Oracle Database 12c EE provides the Linux file system (e.g., ext4) or Automatic Storage Management (ASM) to store data files, redo logs, and archived logs. We recommend using ASM infrastructure, which provides better performance and file management compared to Linux. Oracle ASM supports automatic file management and data striping across multiple EBS volumes. This provides high performance and an easy way to scale storage.

Create Fast Recovery Area (FRA) Disk Group

To simplify the management of backup and recovery files, we recommend creating a fast recovery area (FRA) disk group for the database. The fast recovery area is an Oracle-managed directory, file system, or Oracle ASM disk group that provides a centralized storage location for backup and recovery files. Oracle creates archived logs and flashback logs in the fast recovery area. Oracle Recovery Manager (RMAN) can store its backup sets and image copies in the fast recovery area, using it when restoring files during media recovery.

The RMAN BACKUP command automatically backs up to the fast recovery area when a backup destination is not specified. So, we recommend configuring a fast recovery area to simplify backup management.

Oracle Database Backup and Recovery User’s Guide explains how to size the fast recovery area. As a rule, the larger the fast recovery area, the more useful it is. Ideally, the fast recovery area should be large enough for copies of the data files, control files, online redo log files, and archived redo log files needed to recover the database, and the copies of these backup files that are kept based on the retention policy.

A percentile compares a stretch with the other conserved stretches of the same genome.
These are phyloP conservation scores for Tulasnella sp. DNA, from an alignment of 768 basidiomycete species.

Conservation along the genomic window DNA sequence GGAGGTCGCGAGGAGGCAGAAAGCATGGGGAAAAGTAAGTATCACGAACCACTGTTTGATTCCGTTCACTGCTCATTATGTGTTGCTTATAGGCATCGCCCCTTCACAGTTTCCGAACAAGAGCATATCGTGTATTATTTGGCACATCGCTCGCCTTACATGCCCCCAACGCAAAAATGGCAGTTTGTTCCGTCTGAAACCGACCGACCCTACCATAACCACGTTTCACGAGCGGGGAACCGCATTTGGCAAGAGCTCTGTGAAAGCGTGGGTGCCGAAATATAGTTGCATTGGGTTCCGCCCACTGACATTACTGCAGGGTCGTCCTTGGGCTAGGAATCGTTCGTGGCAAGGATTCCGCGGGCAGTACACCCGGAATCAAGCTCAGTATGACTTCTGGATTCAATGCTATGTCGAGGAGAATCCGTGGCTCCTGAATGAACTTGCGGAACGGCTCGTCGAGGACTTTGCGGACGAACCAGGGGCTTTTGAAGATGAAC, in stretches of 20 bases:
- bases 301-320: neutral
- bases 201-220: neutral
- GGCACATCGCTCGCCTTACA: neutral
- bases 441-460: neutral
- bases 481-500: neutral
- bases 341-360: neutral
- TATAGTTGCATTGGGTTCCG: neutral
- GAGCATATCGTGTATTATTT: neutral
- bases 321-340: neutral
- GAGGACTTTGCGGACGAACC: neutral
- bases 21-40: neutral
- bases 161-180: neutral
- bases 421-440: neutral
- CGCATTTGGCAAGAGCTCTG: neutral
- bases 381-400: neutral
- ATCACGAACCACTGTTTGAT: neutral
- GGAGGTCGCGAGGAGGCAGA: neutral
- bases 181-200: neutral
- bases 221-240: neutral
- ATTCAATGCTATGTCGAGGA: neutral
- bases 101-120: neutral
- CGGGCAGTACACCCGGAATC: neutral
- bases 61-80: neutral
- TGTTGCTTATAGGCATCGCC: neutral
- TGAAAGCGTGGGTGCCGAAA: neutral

Verifying the Database Using DB Best’s Database Compare Suite

While Oracle has the capability of comparing database objects using the DBMS_COMPARISON package, it is tedious to setup and is dependent on defining shared database objects.

DB Best has a product called Database Compare Suite that enables fast schema and data comparisons to verify that database objects are completely equal. Database Compare Suite (DBCS) includes both a graphical user and command line interface for comparing database objects.